Metro-East News

Authorities say tornadoes reached speeds of up to 115 mph

Drone video shows damage from tornado in Taylorville, Ill.

Drone video released by the Illinois Department of Transportation shows the extent of damage near Taylorville when a storm produced a rare tornado on Dec. 1, 2018.
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Drone video released by the Illinois Department of Transportation shows the extent of damage near Taylorville when a storm produced a rare tornado on Dec. 1, 2018.

National Weather Service crews spent Sunday following the path of rare December tornadoes, with record-breaking wind in the state capital, at least 21 people injured in Taylorville and a Staunton business damaged after it recently rebuilt.

Tornadoes formed Saturday evening along the Illinois River and near Springfield, according to National Weather Service meteorologist Chris Geelhart.

The NWS office in St. Louis sent two teams to evaluate damage in the eastern sections of Pike and Macoupin counties and the western portion of Montgomery County.

The highest speed tornado was recorded near the city of Butler, reaching 115 mph, said Jared Maples, who was part of the NWS teams. He said houses there were damaged “pretty badly.”

In Pike County, there were four total touchdowns, including two near the towns of Pleasant Hill and Valley City that reached speeds of 98 mph and 110 mph, respectively.

Maples said there were several areas with extensive damage that the NWS teams were most concerned about.

One of those was Staunton, where Russell Noel, owner of Country Classic Cars, told the St. Louis Post-Dispatch that the storm damaged some of the buildings and vintage cars at the dealership — which already had to rebuild after a fire last year.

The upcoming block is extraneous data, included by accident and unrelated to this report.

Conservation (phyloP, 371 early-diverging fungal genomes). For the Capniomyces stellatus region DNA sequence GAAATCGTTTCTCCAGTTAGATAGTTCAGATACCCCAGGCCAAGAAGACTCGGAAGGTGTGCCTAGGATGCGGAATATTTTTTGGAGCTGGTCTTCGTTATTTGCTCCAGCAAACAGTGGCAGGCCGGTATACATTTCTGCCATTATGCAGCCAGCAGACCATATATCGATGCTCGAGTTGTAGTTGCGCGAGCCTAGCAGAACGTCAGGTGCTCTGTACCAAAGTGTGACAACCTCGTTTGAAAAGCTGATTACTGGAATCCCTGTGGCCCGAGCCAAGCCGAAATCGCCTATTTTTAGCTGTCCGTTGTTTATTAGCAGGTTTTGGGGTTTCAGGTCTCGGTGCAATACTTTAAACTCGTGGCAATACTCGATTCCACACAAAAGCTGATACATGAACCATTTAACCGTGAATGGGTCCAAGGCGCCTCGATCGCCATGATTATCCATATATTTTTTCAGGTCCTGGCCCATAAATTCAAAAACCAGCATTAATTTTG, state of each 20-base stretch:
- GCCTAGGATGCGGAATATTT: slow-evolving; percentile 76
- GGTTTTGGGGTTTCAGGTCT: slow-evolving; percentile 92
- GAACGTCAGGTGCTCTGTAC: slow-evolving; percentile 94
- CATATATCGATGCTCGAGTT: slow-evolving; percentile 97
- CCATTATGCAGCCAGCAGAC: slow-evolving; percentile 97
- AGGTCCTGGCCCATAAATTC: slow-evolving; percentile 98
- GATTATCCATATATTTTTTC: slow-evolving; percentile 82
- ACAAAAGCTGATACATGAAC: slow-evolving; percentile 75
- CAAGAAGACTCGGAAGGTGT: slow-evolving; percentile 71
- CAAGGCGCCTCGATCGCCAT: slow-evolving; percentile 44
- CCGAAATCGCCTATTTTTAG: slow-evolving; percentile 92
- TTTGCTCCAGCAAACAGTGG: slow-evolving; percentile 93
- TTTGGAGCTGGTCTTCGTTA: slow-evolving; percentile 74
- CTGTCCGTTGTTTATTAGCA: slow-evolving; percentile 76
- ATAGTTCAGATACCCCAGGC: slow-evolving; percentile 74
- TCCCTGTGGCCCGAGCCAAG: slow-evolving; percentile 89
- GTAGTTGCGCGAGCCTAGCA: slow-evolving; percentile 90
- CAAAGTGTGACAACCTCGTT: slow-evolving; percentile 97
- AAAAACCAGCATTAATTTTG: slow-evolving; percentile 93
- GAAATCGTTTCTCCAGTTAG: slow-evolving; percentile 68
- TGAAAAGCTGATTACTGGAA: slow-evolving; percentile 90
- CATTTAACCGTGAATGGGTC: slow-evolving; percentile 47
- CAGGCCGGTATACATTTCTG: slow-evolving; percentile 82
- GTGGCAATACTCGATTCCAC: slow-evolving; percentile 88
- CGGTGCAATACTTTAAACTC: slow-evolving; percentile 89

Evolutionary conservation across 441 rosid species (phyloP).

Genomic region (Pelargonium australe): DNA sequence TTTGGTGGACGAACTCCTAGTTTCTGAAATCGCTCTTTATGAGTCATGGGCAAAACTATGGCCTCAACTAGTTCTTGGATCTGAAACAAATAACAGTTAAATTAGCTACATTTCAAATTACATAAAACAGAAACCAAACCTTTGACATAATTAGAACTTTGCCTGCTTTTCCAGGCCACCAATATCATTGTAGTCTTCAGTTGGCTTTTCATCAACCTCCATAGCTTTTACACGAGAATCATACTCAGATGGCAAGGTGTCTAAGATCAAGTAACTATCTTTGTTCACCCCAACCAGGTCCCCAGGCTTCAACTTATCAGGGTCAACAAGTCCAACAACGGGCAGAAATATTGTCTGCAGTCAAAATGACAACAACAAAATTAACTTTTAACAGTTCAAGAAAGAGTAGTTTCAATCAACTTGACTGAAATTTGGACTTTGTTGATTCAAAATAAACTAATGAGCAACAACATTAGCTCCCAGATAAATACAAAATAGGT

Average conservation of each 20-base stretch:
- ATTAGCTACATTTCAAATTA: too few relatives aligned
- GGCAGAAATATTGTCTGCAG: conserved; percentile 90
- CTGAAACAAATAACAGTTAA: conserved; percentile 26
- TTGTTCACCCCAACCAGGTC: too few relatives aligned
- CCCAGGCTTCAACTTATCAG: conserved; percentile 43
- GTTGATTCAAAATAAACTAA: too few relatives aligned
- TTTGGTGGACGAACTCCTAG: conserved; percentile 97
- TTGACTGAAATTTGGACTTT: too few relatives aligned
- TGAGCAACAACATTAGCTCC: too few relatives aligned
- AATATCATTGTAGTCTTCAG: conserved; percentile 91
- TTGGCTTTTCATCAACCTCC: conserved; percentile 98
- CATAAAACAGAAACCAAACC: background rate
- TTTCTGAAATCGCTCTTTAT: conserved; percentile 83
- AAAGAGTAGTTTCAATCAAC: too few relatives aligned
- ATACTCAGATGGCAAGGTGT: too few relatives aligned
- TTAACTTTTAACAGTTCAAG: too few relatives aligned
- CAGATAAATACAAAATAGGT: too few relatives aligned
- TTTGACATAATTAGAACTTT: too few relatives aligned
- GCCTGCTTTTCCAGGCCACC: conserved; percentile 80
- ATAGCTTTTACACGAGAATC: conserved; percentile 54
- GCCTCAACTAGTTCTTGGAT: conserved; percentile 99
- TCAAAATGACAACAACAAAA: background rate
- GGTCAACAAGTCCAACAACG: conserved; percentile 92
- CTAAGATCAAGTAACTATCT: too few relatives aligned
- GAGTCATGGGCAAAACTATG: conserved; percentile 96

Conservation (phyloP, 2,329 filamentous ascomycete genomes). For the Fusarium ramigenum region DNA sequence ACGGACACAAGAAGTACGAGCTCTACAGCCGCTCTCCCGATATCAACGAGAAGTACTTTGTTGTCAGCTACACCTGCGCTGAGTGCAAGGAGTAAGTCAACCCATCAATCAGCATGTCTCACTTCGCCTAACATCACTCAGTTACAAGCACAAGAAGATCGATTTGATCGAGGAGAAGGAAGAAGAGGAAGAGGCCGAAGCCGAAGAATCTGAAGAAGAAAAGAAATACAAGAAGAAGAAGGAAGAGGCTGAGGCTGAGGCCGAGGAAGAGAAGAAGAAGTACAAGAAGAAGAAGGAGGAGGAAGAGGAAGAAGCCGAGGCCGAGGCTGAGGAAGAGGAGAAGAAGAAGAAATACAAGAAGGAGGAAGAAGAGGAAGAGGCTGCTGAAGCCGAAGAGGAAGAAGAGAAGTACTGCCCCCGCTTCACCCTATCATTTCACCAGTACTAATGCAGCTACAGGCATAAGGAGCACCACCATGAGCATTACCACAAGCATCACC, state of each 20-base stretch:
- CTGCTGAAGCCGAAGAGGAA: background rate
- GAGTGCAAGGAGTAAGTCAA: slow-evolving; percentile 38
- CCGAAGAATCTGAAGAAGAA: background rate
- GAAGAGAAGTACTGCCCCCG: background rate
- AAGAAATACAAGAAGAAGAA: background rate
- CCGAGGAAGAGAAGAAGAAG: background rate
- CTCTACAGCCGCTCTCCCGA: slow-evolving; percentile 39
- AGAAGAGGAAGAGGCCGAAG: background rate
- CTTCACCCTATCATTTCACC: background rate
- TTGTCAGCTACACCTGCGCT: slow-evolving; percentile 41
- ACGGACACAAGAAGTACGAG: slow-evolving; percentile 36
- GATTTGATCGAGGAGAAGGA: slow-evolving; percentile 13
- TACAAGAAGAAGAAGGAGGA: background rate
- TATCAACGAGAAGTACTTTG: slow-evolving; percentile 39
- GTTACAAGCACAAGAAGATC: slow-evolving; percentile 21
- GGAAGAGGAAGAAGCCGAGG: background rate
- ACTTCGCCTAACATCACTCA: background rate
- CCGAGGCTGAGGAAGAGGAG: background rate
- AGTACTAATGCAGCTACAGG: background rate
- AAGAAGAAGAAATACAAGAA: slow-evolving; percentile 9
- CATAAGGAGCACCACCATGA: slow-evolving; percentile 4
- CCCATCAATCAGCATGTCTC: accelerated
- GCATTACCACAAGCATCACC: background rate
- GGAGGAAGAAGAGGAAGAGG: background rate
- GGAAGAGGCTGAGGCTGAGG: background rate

Farther north, Taylorville was one of the towns hit hardest by the storm.

The Springfield Journal Register reported that 21 people were transported to Taylor Memorial Hospital with injuries from the storm. They ranged in age from 9 to 97. Most of them were discharged within hours, according to the report from the newspaper.

Maples said the tornadoes there also reached speeds of up to 86 mph.

“In general, it there were brief tornadoes and cycling that would pick up and drop again elsewhere and it did that repeatedly,” Maples said. “Unfortunately those came together at the right time to direcly impact Taylorville.”

A tornado near Litchfield was captured on video by Jenny Rogers Fergurson.

As of Sunday night, no deaths had been reported in Illinois. One death was reported early Saturday in southwest Missouri after thunderstorms there.

Taylorville Assistant Fire Chief Andy Goodall told the Taylorville Daily Breeze-Courier that roofs had been ripped off of many homes, including his own. He estimated 100 houses were severely damaged.

Gov. Bruce Rauner and U.S. Rep. Rodney Davis were scheduled to tour the storm damage in Taylorville on Sunday afternoon, along with William Robertson, the acting director of the Illinois Emergency Management Agency.

Davis lives in Taylorville, a city of 11,000.

“Devastating to see so many homes of friends and neighbors destroyed by last night’s tornado,” Davis wrote in a Facebook post Sunday. “Praying for those who have been injured and all those impacted.

“Thank you to first responders, local officials, and dozens of volunteers who have come together to help.”

In Springfield, winds reached 74 mph at 5:30 p.m. Sunday, which sets the December record for the city, according to the National Weather Service office in Lincoln. The old record was 72 mph winds from Dec. 15, 1971, the agency reported on Twitter.

The National Weather Service says peak months for tornadoes in much of the Midwest are April and June.

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